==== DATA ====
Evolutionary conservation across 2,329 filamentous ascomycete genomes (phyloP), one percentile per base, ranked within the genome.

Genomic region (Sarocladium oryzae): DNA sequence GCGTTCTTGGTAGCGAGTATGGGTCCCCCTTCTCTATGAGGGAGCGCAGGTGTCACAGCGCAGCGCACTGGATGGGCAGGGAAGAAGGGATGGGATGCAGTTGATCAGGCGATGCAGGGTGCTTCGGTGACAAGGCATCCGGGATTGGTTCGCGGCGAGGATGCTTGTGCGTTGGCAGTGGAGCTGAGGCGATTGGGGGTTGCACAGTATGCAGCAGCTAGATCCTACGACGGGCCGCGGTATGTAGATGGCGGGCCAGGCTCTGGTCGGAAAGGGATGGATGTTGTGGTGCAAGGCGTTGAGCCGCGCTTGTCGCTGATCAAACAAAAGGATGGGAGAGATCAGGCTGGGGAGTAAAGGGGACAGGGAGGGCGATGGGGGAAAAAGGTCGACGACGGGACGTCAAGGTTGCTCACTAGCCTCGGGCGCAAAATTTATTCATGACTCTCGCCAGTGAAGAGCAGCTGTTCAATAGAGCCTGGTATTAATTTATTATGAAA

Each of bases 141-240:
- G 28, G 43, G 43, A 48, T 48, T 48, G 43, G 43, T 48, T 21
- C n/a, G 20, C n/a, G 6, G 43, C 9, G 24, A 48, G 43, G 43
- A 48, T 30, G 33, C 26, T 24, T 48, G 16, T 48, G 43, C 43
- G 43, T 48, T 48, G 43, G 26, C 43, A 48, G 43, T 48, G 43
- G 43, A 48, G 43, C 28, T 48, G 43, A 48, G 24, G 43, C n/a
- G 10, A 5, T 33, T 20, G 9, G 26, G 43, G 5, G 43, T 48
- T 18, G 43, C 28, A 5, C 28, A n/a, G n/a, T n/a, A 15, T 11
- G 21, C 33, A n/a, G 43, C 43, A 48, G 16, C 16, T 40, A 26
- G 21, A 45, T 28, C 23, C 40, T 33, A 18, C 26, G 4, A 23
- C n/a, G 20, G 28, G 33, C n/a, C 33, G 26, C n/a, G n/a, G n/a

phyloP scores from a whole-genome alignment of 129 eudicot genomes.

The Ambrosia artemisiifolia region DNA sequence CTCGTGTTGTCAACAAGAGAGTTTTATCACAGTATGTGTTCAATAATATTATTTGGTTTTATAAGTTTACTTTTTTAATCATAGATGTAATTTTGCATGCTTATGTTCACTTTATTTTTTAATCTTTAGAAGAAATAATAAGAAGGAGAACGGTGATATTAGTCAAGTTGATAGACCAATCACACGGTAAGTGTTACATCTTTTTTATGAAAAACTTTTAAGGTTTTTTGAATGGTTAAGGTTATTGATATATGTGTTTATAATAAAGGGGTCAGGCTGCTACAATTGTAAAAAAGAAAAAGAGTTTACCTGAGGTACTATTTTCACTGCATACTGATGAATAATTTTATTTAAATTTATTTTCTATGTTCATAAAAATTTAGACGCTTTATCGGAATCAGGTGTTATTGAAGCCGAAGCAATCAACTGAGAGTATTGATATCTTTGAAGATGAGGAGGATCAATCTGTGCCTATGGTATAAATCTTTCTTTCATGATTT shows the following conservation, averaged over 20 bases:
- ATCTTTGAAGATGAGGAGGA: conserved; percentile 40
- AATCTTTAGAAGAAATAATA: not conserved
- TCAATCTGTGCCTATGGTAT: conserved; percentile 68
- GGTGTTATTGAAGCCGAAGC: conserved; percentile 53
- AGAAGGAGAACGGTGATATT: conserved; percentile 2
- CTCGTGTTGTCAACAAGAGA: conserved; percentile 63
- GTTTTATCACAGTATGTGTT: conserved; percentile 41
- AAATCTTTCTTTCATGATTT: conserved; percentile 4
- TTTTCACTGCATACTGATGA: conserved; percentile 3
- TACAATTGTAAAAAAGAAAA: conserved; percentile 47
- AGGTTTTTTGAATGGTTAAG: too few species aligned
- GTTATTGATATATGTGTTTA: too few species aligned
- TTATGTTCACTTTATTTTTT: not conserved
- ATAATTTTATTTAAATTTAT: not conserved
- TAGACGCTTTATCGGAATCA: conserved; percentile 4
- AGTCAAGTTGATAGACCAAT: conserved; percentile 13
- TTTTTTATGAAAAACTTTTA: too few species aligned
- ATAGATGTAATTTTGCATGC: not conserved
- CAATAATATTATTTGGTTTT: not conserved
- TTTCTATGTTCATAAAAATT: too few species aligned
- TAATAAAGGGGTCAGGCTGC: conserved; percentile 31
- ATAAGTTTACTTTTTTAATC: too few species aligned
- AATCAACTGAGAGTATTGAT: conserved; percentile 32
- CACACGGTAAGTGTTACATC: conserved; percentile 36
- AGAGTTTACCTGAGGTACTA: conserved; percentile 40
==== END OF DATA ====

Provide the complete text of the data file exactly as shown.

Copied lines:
Evolutionary conservation across 2,329 filamentous ascomycete genomes (phyloP), one percentile per base, ranked within the genome.

Genomic region (Sarocladium oryzae): DNA sequence GCGTTCTTGGTAGCGAGTATGGGTCCCCCTTCTCTATGAGGGAGCGCAGGTGTCACAGCGCAGCGCACTGGATGGGCAGGGAAGAAGGGATGGGATGCAGTTGATCAGGCGATGCAGGGTGCTTCGGTGACAAGGCATCCGGGATTGGTTCGCGGCGAGGATGCTTGTGCGTTGGCAGTGGAGCTGAGGCGATTGGGGGTTGCACAGTATGCAGCAGCTAGATCCTACGACGGGCCGCGGTATGTAGATGGCGGGCCAGGCTCTGGTCGGAAAGGGATGGATGTTGTGGTGCAAGGCGTTGAGCCGCGCTTGTCGCTGATCAAACAAAAGGATGGGAGAGATCAGGCTGGGGAGTAAAGGGGACAGGGAGGGCGATGGGGGAAAAAGGTCGACGACGGGACGTCAAGGTTGCTCACTAGCCTCGGGCGCAAAATTTATTCATGACTCTCGCCAGTGAAGAGCAGCTGTTCAATAGAGCCTGGTATTAATTTATTATGAAA

Each of bases 141-240:
- G 28, G 43, G 43, A 48, T 48, T 48, G 43, G 43, T 48, T 21
- C n/a, G 20, C n/a, G 6, G 43, C 9, G 24, A 48, G 43, G 43
- A 48, T 30, G 33, C 26, T 24, T 48, G 16, T 48, G 43, C 43
- G 43, T 48, T 48, G 43, G 26, C 43, A 48, G 43, T 48, G 43
- G 43, A 48, G 43, C 28, T 48, G 43, A 48, G 24, G 43, C n/a
- G 10, A 5, T 33, T 20, G 9, G 26, G 43, G 5, G 43, T 48
- T 18, G 43, C 28, A 5, C 28, A n/a, G n/a, T n/a, A 15, T 11
- G 21, C 33, A n/a, G 43, C 43, A 48, G 16, C 16, T 40, A 26
- G 21, A 45, T 28, C 23, C 40, T 33, A 18, C 26, G 4, A 23
- C n/a, G 20, G 28, G 33, C n/a, C 33, G 26, C n/a, G n/a, G n/a

phyloP scores from a whole-genome alignment of 129 eudicot genomes.

The Ambrosia artemisiifolia region DNA sequence CTCGTGTTGTCAACAAGAGAGTTTTATCACAGTATGTGTTCAATAATATTATTTGGTTTTATAAGTTTACTTTTTTAATCATAGATGTAATTTTGCATGCTTATGTTCACTTTATTTTTTAATCTTTAGAAGAAATAATAAGAAGGAGAACGGTGATATTAGTCAAGTTGATAGACCAATCACACGGTAAGTGTTACATCTTTTTTATGAAAAACTTTTAAGGTTTTTTGAATGGTTAAGGTTATTGATATATGTGTTTATAATAAAGGGGTCAGGCTGCTACAATTGTAAAAAAGAAAAAGAGTTTACCTGAGGTACTATTTTCACTGCATACTGATGAATAATTTTATTTAAATTTATTTTCTATGTTCATAAAAATTTAGACGCTTTATCGGAATCAGGTGTTATTGAAGCCGAAGCAATCAACTGAGAGTATTGATATCTTTGAAGATGAGGAGGATCAATCTGTGCCTATGGTATAAATCTTTCTTTCATGATTT shows the following conservation, averaged over 20 bases:
- ATCTTTGAAGATGAGGAGGA: conserved; percentile 40
- AATCTTTAGAAGAAATAATA: not conserved
- TCAATCTGTGCCTATGGTAT: conserved; percentile 68
- GGTGTTATTGAAGCCGAAGC: conserved; percentile 53
- AGAAGGAGAACGGTGATATT: conserved; percentile 2
- CTCGTGTTGTCAACAAGAGA: conserved; percentile 63
- GTTTTATCACAGTATGTGTT: conserved; percentile 41
- AAATCTTTCTTTCATGATTT: conserved; percentile 4
- TTTTCACTGCATACTGATGA: conserved; percentile 3
- TACAATTGTAAAAAAGAAAA: conserved; percentile 47
- AGGTTTTTTGAATGGTTAAG: too few species aligned
- GTTATTGATATATGTGTTTA: too few species aligned
- TTATGTTCACTTTATTTTTT: not conserved
- ATAATTTTATTTAAATTTAT: not conserved
- TAGACGCTTTATCGGAATCA: conserved; percentile 4
- AGTCAAGTTGATAGACCAAT: conserved; percentile 13
- TTTTTTATGAAAAACTTTTA: too few species aligned
- ATAGATGTAATTTTGCATGC: not conserved
- CAATAATATTATTTGGTTTT: not conserved
- TTTCTATGTTCATAAAAATT: too few species aligned
- TAATAAAGGGGTCAGGCTGC: conserved; percentile 31
- ATAAGTTTACTTTTTTAATC: too few species aligned
- AATCAACTGAGAGTATTGAT: conserved; percentile 32
- CACACGGTAAGTGTTACATC: conserved; percentile 36
- AGAGTTTACCTGAGGTACTA: conserved; percentile 40